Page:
Bond Investments: If you will be subject to the MMT, changing your municipal bond strategy to be Massachusetts focused will exclude that income from Massachusetts taxable income. In addition, the interest from U.S. Treasuries is not taxable in Massachusetts.

Commercial Real Estate and 1031 Exchanges: If you are thinking of selling and replacing a commercial real estate holding, you should explore utilizing a Section 1031 exchange that allows you to exchange the properties and delay any gain recognition until the ultimate disposition of the property.

Qualified Opportunity Funds: Before January 1, 2027, capital and qualified Section 1231 gains can be deferred by investing the gain amount in a Qualified Opportunity Zone utilizing a Qualified Opportunity Fund. Under this provision, gains must be properly reinvested within 180 days of the realization event.

New Hampshire Trusts: Depending on your situation, there may be an opportunity to establish irrevocable New Hampshire trusts and avoid state income tax on ordinary income or capital gains, but not on Massachusetts-sourced income. Placing an income-producing investment or a business interest prior to a liquidity event in the trust may avoid the MMT. However, this only works if the ordinary income in a particular year is not withdrawn from the New Hampshire Trust.

Learn More: New Hampshire’s Trust Advantages

Wealth Transfer: If your wealth plan goals include wealth transfer to your family, you have assets you do not anticipate needing during your lifetime, and your children or trusts for their benefit will not be subject to the MMT, you may wish to consider gifting assets sooner rather than later. This may help to both remove any future appreciation from your taxable estate and avoid the MMT.

Changing Domicile: Most income will not be taxable in Massachusetts if the taxpayer is not domiciled here. For an individual, changing your domicile is not easy, but there are plenty of families that have successfully moved their domicile to Florida or New Hampshire, two states without an income or estate tax. It is likely that the MA DOR will continue to be aggressive in verifying that a change in domicile is legitimate, so this is not one to be undertaken lightly.1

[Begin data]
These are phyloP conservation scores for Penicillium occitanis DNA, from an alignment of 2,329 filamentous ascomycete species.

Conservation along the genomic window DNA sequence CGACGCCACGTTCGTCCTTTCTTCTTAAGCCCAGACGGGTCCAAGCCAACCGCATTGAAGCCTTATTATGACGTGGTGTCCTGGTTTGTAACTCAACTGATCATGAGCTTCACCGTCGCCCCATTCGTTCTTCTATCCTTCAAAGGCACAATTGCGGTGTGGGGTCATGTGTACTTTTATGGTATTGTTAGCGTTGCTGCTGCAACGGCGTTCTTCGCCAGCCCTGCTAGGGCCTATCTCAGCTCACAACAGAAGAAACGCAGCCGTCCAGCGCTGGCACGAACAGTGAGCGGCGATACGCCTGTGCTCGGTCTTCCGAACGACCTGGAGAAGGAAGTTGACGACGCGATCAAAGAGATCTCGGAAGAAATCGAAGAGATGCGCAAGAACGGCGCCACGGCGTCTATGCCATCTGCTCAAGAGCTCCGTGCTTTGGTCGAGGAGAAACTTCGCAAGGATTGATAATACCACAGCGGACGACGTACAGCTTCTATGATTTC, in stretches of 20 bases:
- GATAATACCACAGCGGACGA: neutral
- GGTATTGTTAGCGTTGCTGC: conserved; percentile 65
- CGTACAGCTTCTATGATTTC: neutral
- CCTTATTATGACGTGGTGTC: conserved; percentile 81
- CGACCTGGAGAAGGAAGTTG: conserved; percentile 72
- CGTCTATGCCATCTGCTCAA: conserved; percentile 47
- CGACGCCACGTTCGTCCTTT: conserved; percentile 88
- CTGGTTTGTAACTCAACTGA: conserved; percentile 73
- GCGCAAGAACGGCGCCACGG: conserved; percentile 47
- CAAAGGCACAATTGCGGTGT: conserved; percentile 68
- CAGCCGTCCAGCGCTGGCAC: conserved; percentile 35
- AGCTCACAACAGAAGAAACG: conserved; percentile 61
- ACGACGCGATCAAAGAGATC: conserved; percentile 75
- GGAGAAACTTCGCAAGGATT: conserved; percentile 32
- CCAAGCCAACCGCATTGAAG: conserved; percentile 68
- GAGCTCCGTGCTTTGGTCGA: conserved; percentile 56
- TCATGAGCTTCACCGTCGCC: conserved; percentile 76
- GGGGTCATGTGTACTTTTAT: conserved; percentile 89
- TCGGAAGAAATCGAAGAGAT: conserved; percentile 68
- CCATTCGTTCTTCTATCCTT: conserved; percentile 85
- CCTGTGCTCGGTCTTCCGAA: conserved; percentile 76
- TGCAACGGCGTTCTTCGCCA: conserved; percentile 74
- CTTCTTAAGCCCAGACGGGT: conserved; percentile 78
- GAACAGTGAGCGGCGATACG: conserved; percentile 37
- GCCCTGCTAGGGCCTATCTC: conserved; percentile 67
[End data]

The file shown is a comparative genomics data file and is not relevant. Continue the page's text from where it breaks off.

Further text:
Learn More: Changing Your Domicile

Married Filing Separately (MFS): With the passage of the Massachusetts tax reform package in October 2023, for 2024 and beyond a married couple must use the same tax filing status for Massachusetts as they do for their federal return. As such, married couples cannot reduce income subject to the MMT by filing separately for Massachusetts while filing a joint federal return.

Planning to avoid the additional MMT may be time well spent. It is important to consult with your tax and wealth advisors to help ensure you make the decisions in this area that best fit your individual circumstances and fulfill your objectives.

1  Although New Hampshire does have an interest and dividends tax


  • Jody R. King, JD, CPADirector of Wealth Planning
    As the leader of Fiduciary Trust Company’s wealth planning practice, Jody focuses on developing customized wealth plans for clients that integrate all aspects of estate and finan...

The opinions expressed in this publication are as of the date issued and subject to change at any time. Nothing contained herein is intended to constitute legal, tax or accounting advice and clients should discuss any proposed arrangement or transaction with their legal or tax advisors.